3 The PECC could play an important role in the bilateral or multilateral trade and investment negotiations and in searching for options to reduce unsustainable rate of depletion of natural resources in developing countries.
4 Existing mechanism with the UN and the GATT could define issues, conduct studies on the impacts on the environment, provide a means for international agreement and establish a dispute resolution body (Wilhelm, 1992). The PECC could be in a position to assist to provide some of the research and background work for this mechanism.
For the immediate future, it is heartening that the national committees of Australia and Indonesia have begun a proposal on trade and the environment under the Trade Policy Forum. The PECC Minerals and Energy Forum (MEF) would also be tapped as the MEF is conducting work on steel and the environment and on emission control. This project is expected to proceed in two stages, first with an overview paper of the issues with illustrations and examples relevant to the PECC region and the second leading to more detailed cases studies and more extensive analysis of some of the key issues. Among the target groups which this PECC proposal is aimed at are the APEC, the World Trade Organisation (WTO) and the business sector and others. Product standards are presently being considered by the APEC and the WTO under its Committee on Trade and the Environment is also not expected to finalise its report until 1996. This means work to be undertaken by the PECC can make some contribution to complement both the APEC and WTO initiatives. That there are plans to link this PECC proposal with other international agencies working on similar issues appears in line with the thinking behind this paper, that the PECC should play a complementary and supplementary role rather than tray anything too ambitious or duplicative.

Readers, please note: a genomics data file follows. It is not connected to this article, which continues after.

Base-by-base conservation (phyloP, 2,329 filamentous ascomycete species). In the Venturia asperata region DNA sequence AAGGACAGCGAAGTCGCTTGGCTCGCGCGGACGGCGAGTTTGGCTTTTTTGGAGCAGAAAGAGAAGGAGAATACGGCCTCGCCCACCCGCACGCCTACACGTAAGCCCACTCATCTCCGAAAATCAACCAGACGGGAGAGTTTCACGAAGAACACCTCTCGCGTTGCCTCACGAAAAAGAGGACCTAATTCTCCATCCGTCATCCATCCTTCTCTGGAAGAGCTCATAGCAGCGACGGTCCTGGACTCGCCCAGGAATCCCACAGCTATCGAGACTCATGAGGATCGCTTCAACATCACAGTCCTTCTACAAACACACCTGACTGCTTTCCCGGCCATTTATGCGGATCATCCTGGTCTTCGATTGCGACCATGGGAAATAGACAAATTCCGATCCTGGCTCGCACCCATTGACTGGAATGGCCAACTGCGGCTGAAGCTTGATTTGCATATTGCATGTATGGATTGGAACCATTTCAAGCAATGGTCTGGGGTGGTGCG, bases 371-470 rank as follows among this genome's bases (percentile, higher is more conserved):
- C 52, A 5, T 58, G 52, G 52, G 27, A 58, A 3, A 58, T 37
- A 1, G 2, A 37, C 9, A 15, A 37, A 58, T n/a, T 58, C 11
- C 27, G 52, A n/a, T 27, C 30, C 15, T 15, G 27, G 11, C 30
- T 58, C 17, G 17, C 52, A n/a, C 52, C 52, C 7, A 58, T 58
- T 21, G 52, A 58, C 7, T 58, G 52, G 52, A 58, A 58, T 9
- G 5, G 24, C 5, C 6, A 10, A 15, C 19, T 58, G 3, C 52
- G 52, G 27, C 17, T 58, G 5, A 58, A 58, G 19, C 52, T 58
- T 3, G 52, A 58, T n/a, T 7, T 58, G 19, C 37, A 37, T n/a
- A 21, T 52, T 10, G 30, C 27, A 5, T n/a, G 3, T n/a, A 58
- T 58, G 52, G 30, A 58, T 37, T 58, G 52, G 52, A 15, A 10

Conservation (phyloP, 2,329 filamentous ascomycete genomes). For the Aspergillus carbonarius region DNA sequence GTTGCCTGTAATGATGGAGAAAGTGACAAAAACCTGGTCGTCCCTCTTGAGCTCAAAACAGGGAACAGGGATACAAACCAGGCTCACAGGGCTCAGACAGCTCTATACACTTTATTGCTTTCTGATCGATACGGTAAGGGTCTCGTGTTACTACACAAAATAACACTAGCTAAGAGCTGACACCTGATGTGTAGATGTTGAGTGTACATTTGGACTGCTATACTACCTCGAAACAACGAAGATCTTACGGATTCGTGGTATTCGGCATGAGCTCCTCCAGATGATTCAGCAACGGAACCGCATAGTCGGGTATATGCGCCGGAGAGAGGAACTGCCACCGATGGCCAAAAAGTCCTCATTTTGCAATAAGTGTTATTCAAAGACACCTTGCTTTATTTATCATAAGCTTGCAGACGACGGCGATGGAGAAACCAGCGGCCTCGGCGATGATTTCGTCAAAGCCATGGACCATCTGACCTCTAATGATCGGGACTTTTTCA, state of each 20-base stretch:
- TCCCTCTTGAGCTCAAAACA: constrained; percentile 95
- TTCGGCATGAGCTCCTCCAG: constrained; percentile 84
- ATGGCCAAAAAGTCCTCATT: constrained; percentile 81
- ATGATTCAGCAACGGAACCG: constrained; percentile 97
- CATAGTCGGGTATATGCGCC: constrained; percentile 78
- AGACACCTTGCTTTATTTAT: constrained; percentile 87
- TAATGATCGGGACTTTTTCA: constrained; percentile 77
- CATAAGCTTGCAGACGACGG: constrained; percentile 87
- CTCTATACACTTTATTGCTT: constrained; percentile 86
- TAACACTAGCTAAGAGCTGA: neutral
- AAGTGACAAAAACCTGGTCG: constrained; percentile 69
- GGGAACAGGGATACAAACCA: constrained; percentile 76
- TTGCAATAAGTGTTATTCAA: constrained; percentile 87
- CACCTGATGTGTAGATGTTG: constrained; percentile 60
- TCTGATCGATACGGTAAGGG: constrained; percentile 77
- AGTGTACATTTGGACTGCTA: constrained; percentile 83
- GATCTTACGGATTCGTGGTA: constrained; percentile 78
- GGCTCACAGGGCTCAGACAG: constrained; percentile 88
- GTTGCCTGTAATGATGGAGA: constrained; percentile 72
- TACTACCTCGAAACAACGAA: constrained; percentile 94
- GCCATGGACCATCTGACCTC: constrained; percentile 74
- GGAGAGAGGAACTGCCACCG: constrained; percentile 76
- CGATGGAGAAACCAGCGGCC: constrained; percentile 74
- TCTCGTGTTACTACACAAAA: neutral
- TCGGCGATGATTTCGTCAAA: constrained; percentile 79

4 Conclusions and policy implications
From the above, it seems like the PECC as presently reviewed has no specific role in environmental protection. But before we draw such a pessimistic conclusion, we would like to pose the question in other ways. One is the viability and potential of the PECC as an Asian Pacific institution, that is, we establish its own region-building role before we search its interests in putting the environment securely in its agenda. Another way is ask whether given the ongoing and excellent but very difficult work that other international and regional groups are undertaking on the environment, should the PECC be simply added to the list?
Although the PECC is much older and larger than the APEC, the latter seems to have greater government support and hence business interests as well. Businessmen know that they need to influence and feedback to the governments. This is especially so in the context of the Asia Pacific region where many economies are emerging from command, planned economies to market economies, notably China and Russia and others like Indonesia, Malaysia, Chile, Peru, Columbia and Mexico which have adopted liberalisation, deregulation and privatisation policies favouring private sector initiative. While the PECC has the academic and intellectual rigour of its many task forces to provide the research and indepth studies, this comparative advantage is no longer its monopoly. The APEC is also reinforcing its research and analytical base with the advantage of data, statistics and information from the government and other public and private databases at its disposal.